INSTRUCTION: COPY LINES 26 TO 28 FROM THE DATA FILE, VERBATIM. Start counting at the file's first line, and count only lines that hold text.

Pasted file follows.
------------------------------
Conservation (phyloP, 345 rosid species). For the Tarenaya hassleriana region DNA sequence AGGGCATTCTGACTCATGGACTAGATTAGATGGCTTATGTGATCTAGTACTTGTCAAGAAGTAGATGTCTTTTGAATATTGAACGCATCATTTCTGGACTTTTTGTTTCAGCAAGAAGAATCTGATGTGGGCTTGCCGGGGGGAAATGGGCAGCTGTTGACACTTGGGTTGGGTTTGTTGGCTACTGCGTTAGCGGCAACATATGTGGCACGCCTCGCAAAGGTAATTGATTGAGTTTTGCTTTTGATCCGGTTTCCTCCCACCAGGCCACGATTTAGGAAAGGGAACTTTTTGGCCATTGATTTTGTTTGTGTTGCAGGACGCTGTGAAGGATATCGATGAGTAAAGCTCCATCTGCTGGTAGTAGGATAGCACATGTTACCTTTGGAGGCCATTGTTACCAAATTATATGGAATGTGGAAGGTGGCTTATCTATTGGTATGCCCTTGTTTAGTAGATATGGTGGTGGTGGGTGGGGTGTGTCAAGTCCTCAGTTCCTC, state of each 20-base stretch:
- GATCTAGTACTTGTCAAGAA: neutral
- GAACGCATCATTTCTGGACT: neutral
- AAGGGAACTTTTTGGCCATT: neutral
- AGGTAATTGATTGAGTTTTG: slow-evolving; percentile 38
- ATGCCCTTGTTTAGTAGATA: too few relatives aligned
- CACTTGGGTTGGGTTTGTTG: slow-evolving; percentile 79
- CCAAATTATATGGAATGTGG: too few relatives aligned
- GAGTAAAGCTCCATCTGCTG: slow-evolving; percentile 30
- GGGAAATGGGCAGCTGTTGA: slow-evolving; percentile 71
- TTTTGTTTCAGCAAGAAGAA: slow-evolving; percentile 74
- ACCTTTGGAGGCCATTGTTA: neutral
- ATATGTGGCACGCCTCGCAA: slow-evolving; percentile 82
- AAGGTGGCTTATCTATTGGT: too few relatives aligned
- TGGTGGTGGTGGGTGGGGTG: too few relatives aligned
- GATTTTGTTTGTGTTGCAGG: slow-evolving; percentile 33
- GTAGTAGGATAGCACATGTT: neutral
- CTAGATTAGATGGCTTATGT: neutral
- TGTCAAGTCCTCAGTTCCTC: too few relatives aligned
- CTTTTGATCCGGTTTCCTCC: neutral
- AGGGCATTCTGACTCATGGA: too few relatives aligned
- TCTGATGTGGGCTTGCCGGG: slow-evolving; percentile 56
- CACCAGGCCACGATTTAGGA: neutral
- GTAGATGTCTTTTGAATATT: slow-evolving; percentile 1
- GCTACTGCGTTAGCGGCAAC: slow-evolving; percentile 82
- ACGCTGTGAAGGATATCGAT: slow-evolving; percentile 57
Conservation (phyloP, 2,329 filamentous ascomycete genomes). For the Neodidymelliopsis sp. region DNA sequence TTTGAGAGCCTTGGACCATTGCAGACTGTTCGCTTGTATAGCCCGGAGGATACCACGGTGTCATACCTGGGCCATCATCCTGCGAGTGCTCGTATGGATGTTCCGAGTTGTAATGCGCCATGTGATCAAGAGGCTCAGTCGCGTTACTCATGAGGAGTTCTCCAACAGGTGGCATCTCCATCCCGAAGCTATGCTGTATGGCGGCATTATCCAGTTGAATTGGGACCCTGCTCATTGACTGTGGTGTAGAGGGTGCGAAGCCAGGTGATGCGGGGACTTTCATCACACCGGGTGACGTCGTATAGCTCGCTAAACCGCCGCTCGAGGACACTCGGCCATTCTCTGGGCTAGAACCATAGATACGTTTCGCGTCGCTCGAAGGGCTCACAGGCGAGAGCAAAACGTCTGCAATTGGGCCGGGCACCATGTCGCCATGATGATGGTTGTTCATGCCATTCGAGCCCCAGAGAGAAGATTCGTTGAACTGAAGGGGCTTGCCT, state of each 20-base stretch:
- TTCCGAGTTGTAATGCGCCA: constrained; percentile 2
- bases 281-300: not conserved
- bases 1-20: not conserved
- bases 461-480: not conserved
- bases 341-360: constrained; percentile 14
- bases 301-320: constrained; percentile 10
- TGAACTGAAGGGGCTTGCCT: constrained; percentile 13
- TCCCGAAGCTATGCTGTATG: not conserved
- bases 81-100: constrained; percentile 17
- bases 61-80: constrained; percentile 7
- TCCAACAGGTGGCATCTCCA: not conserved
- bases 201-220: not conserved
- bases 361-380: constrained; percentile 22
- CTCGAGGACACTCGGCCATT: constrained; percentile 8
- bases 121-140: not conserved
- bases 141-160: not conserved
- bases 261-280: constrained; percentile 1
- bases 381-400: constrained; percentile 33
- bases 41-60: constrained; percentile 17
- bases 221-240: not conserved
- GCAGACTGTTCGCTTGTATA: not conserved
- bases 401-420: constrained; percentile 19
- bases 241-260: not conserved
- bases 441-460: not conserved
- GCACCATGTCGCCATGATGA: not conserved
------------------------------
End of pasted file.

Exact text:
- ACGCTGTGAAGGATATCGAT: slow-evolving; percentile 57
Conservation (phyloP, 2,329 filamentous ascomycete genomes). For the Neodidymelliopsis sp. region DNA sequence TTTGAGAGCCTTGGACCATTGCAGACTGTTCGCTTGTATAGCCCGGAGGATACCACGGTGTCATACCTGGGCCATCATCCTGCGAGTGCTCGTATGGATGTTCCGAGTTGTAATGCGCCATGTGATCAAGAGGCTCAGTCGCGTTACTCATGAGGAGTTCTCCAACAGGTGGCATCTCCATCCCGAAGCTATGCTGTATGGCGGCATTATCCAGTTGAATTGGGACCCTGCTCATTGACTGTGGTGTAGAGGGTGCGAAGCCAGGTGATGCGGGGACTTTCATCACACCGGGTGACGTCGTATAGCTCGCTAAACCGCCGCTCGAGGACACTCGGCCATTCTCTGGGCTAGAACCATAGATACGTTTCGCGTCGCTCGAAGGGCTCACAGGCGAGAGCAAAACGTCTGCAATTGGGCCGGGCACCATGTCGCCATGATGATGGTTGTTCATGCCATTCGAGCCCCAGAGAGAAGATTCGTTGAACTGAAGGGGCTTGCCT, state of each 20-base stretch:
- TTCCGAGTTGTAATGCGCCA: constrained; percentile 2